From Ask Lutz

Mousy in Massachusetts

Ask Lutz to the rescue.

Dear Lisa,

My career is going well, but I know that it would dramatically improve if I wasn't so shy. Although I know that I'm good at what I do, I always seem to bungle situations that involve human interactions by downplaying my abilities so much that people most likely have little confidence in my skills (that's what I'm afraid of anyway!). It's not that I think people are "better" than me, I just seem to get flustered and become overly modest to the point of absurdity. How in the heck do I change this, when it's not really a self-esteem issue?


Mousy in Massachusetts


Dear Mousy,

Some people brag too much. And other people find those people really annoying and think I do not want to be like that at all and just to make sure they do not accidentally slip up and toss themselves a compliment, they become painfully humble. I think this is understandable. There is something vaguely disconcerting about people who constantly sing their own praises. And I am not talking about the Muhammed Ali, over the top, rhyming arrogance. I like that. I am talking about the folk who tend to subtly slip into conversation a quote from their most recent admirer, or the kind that give you their Curriculum Vitae within a few minutes of introduction, or the sort of person that has to out-do you even when you are talking about a head injury. Some people (and I think this might be you) are acutely aware of the fact that if you know you are good at something, then you have nothing to prove. Unfortunately, we live in a world where proving yourself often has nothing to do with real qualifications, but your perceived qualifications based on social interactions. So, Mousy, it is time to shake things up.

I want you to think of an individual that you like a lot who happens to have a strong ego and does not mind showing it. Then spend one day a week trying to act like said individual. For starters, it might be a good idea to NOT go on a job interview during that day, until you have gotten the hang of it. But other official business could be alright, like the DMV, traffic school, or jury duty. Take me for example. When I want to shake myself out of a shyness rut, I like to think about George Foreman. No, I don't try to sell people grills or anything and I don't eat lots of corn chips, but I do try to invoke the essence of Foreman. (I don't invoke the essence of Ali because I can't rhyme.) So, I wake up in the morning and the first thing I say is, "I'm so unbelievably fantastic, it's unbearable." And occasionally I will announce to people that I am an expert on a subject that I'm not an expert on. Or I'll mention how good I am at something, whether I'm actually good at it or not. I'll be really friendly and talk to strangers as if I'm a celebrity. And maybe sign an autograph or two.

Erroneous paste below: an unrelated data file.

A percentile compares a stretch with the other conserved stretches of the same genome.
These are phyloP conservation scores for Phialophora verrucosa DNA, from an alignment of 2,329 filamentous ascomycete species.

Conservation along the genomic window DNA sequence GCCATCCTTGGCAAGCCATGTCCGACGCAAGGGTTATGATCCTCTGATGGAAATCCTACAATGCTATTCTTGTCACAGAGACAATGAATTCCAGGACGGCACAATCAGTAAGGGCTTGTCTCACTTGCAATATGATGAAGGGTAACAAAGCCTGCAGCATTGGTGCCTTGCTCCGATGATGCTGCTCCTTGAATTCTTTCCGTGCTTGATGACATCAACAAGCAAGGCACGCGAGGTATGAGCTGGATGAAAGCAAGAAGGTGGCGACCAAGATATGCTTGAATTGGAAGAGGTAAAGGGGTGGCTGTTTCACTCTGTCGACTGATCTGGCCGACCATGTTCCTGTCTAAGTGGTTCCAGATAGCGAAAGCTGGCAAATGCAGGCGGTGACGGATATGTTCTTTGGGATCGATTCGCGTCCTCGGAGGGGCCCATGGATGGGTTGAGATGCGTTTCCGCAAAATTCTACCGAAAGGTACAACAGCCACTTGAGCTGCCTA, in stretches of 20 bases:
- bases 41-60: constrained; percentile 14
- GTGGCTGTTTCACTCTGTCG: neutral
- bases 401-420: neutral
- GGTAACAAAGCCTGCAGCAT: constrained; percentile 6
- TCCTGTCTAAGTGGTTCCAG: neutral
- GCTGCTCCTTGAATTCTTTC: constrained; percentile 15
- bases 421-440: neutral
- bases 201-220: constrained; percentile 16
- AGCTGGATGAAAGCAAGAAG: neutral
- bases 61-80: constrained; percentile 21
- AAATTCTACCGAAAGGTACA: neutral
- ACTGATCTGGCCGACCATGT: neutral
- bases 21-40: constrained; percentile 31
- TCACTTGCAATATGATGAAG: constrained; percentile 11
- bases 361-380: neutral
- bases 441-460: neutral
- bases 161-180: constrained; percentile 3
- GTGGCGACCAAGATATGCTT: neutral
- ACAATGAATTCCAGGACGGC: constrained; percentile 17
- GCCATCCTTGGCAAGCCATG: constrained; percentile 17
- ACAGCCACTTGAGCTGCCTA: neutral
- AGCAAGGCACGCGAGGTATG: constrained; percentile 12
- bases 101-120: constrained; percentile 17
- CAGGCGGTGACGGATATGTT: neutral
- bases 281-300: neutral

Why pick Foreman? you might be asking and perhaps you are asking other questions, as well. I am not a boxing fan, but I've always like George Foreman. Did you know that he has five sons and he named all of them George? Yes, George Jr., George III, George IV and George V and George VI. Sometimes I like people just because they do funny stuff like that. And If I ever invent a product, I will do everything in my power to have Foreman promote it. I recall once watching an interview with him that was supposed to be about his upcoming fight and all he would do was talk about buying his grill. There are other copy cat grills out there, but you will usually find them on the Home Shopping Network, being promoted by a blonde with too much hairspray, way too much energy and not an ounce of that Foreman charm.

Okay, back to my point. Confidence, or the appearance thereof, can manifest itself in many ways and it is my theory that if once a week you go over the top, brimming with ridiculous, excessive confidence, then perhaps a more natural, relaxed confidence might ease its way into your personality. I suggest using an overconfident role model, but it is up to you. You can use George, if you like. I don't mind. Now maybe my advice might seem a bit unorthodox, but please give it a try. I found a horrible website called They're trying to sell you a book with a man on the cover who looks like a complete idiot and the only reason I provide this link is to show you what other confidence boosting options are out there. But I'd be willing to bet some serious money in Vegas that if you check out that sight, you'll be running back to the Foreman Method in no time. Give it a try. What have you got to lose?

Best Wishes,


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